In the seas, when the US and India differ on principle
In the current instance of April 7, the US is sticking by its interpretation of the exclusive economic zone and India is pointing to its domestic laws that mandate Delhi’s prior concurrence. Harmonising these divergent positions will be complex and contested but is necessary
Last week, the United States (US) Navy’s Seventh Fleet put out a routine announcement on its website: “On April 7, 2021 USS John Paul Jones (DDG 53) asserted navigational rights and freedoms approximately 130 nautical miles west of the Lakshadweep Islands, inside India’s exclusive economic zone, without requesting India’s prior consent, consistent with international law.”
This announcement may have been one of several freedom of navigation (FON) announcements for the US Navy (USN) but led to a considerable degree of dismay and outrage in India, more so given the recent Quad summit.
The external affairs ministry issued a statement asserting that India’s position “on the UN Convention on the Law of the Sea (UNCLOS) is that the Convention does not authorise other states to carry out in the Exclusive Economic Zone (EEZ) and on the continental shelf, military exercises or manoeuvres, in particular those involving the use of weapons or explosives, without the consent of the coastal state.” It further added that Delhi had “conveyed our concerns regarding this passage through our EEZ to the government of the USA through diplomatic channel”. However, the Pentagon defended its Navy, asserting that the actions of its warship were “consistent with international law”.
What explains this US unilateralism and is the Pentagon targeting India alone? A review of navigational rights announcements by the USN since last November indicate that it has conducted such patrols, citing “excessive maritime claims” by many nations including Russia, Japan, China, Vietnam, the Philippines, South Korea, Sri Lanka, India and the Maldives.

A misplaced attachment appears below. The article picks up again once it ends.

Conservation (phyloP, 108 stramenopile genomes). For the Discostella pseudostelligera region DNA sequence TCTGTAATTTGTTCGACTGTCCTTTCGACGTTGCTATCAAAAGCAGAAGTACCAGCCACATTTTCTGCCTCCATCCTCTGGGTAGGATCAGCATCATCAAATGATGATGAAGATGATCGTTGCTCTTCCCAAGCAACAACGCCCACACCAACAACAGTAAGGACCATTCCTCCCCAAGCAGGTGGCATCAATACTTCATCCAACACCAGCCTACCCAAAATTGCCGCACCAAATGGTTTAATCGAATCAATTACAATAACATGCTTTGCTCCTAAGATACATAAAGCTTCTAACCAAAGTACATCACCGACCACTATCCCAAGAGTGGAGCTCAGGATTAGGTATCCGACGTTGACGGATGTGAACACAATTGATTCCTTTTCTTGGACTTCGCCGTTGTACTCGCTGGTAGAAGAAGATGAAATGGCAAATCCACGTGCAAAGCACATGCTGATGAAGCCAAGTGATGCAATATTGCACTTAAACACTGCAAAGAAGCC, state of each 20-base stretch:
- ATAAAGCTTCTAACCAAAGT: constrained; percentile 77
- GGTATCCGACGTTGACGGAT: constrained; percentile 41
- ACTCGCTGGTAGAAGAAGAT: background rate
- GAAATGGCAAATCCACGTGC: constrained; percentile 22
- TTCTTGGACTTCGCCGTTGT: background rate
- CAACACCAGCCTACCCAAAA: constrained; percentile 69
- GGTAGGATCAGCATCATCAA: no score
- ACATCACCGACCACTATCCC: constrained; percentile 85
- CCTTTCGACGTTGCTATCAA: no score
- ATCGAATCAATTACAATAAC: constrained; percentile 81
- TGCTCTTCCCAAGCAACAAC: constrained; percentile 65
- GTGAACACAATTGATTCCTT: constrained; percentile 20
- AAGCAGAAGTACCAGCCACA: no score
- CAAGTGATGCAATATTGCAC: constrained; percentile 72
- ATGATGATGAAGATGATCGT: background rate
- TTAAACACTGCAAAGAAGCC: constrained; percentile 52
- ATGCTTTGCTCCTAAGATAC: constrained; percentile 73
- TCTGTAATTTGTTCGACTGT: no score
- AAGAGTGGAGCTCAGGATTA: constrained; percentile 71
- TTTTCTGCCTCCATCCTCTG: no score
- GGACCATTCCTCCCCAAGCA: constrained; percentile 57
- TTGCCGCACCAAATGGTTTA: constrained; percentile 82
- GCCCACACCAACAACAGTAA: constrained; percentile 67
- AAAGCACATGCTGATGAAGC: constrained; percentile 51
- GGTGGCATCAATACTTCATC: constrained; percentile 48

Traditionally, the oceans of the world have been designated as the global commons and FON is enshrined in customary practice and codified by international law. Any ship that is flying the flag of a sovereign State, and engaged in legitimate maritime activity is not to be hindered on the high seas; this is also the bedrock of global trade. Thus, when there is reference to FON and respecting international law, it usually pertains to the non-military domain.
The more nettlesome activity is freedom of navigation operations (FONOP), which are carried out by naval platforms and have come into focus after the 1982 United Nations Convention on the Law of the Seas (UNCLOS), which introduced the concept of territorial waters (12 nautical miles from the coast), a contiguous zone (24 nautical miles) and an EEZ that extends to 200 nautical miles.
Coastal states can exercise sovereign rights in their territorial waters while allowing for “innocent passage” of naval platforms; they have some policing and pollution/health related enforcement rights in the contiguous zone. The UNCLOS envisaged the EEZ as a region whose natural resources could be exploited but did not confer exclusive sovereignty rights.
The rationale for such a classification is that if all EEZ claims of the global community were aggregated, it would amount to almost 38% of the global commons. UNCLOS concluded that restricting access and passage in more than a third of the global maritime domain was untenable.
UNCLOS was adopted in 1982 but many anomalies came to the fore. The US accepted its provisions but chose not to be a signatory. Countries such as India and China signed up but added their own caveats and interpretation. And hence there was a lack of a consensual interpretation of the EEZ and the rights it confers on the coastal State.
In the current instance, the US is sticking by its interpretation of the EEZ and India is pointing to its domestic laws that mandate Delhi’s prior concurrence. Harmonising these divergent positions will be complex and contested but is necessary.
It may be prudent for the Quad nations that have emphatically upheld the FON principle and adherence to international law in the Indo-Pacific to decide on “whose” version of the law is to be upheld. Apropos adherence to law, for instance, there are different standards all around — for instance, the US and United Kingdom are yet to accept the UN tribunal ruling in relation to Diego Garcia.
While maritime law cannot be divorced from geopolitics and State power, neither can it be devoid of acknowledging the sanctity of principle.
C Uday Bhaskar is the director of Society for Policy Studies
The views expressed are personal